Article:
Background: Sleep-disordered breathing (SDB) is common and increases mortality rate independently in patients with heart failure (HF). Furthermore, current research suggests that SDB might be an independent predictor of life-threatening ventricular arrhythmias. However, it is still unknown whether SDB have a role to play in electrophysiological background in patient with HF. We assessed the hypothesis that SDB plays an important role in electrophysiological background and contributes to the risk of life-threatening ventricular arrhythmia in patients with HF. Methods: We performed both sleep study and electrophysiologic study in consecutive 33 HF patients and analyzed the relationship between SDB and electrophysiologic data such as AV conduction, ventricular effective refractory period and the inducibility of sustained ventricular tachycardia or fibrillation. All patients had an ejection fraction <40% and spontaneous nonsustained ventricular tachycardia, but no history of cardiac arrest. SDB was defined as an apnea-hypopnea index >10 events/hour on the sleep study. Results: SDB was diagnosed in 22 of 33 patients (67%). There were no statistical differences between patients with and without SDB in baseline characteristics with respect to age, male gender, NYHA class, left ventricular ejection fraction, underlying cardiac disease and medications. AV nodal conduction and ventricular effective refractory period were not significantly differences among two groups. However, the induciblity of ventricular tachyarrhythmia was significantly higher in patients with SDB than those without SDB (73%vs.27%, p=0.013). Conclusions: The present study suggests that SDB can be a risk factor of malignant ventricular arrhythmias without affecting ventricular refractory period in patients with HF.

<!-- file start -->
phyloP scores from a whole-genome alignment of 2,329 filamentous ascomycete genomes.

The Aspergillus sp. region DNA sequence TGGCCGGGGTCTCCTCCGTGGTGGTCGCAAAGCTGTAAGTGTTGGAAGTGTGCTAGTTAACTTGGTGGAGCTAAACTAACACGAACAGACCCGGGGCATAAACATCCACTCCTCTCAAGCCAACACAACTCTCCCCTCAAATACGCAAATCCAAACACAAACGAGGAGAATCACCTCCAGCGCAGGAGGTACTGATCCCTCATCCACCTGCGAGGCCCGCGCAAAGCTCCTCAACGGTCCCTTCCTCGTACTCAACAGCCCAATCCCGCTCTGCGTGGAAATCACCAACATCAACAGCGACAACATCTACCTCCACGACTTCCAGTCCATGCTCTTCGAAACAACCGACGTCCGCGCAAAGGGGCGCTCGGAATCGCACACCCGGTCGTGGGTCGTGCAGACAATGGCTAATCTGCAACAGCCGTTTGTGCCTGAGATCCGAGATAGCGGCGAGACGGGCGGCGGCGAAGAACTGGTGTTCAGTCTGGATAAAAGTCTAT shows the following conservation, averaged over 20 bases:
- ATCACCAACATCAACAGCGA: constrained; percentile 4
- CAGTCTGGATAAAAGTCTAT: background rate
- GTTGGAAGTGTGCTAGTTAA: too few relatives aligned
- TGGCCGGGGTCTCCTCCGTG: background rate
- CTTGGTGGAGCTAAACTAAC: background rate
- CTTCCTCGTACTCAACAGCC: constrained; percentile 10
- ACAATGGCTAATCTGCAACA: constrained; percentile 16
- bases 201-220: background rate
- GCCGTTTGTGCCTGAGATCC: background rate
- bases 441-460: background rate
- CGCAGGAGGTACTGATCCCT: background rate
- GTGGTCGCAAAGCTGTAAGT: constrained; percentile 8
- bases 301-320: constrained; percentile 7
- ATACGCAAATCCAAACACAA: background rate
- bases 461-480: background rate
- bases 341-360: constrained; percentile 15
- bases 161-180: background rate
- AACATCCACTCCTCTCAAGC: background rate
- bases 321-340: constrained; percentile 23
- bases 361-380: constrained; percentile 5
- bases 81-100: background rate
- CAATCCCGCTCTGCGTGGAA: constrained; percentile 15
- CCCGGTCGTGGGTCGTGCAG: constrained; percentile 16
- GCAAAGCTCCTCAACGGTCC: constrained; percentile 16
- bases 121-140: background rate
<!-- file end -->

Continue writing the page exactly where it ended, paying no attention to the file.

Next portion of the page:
Serizawa, N., Yumino, D., Yagishita, D., Yagishita, Y., Ejima, K., Manaka, T., … Hagiwara, N. (2010). CAN SLEEP-DISORDERED BREATHING BE AN INDEPENDENT PREDICTOR OF MALIGNANT VENTRICULAR ARRHYTHMIAS IN PATIENTS WITH HEART FAILURE? Journal of the American College of Cardiology, 55(10), A7.E67. https://doi.org/10.1016/s0735-1097(10)60068-x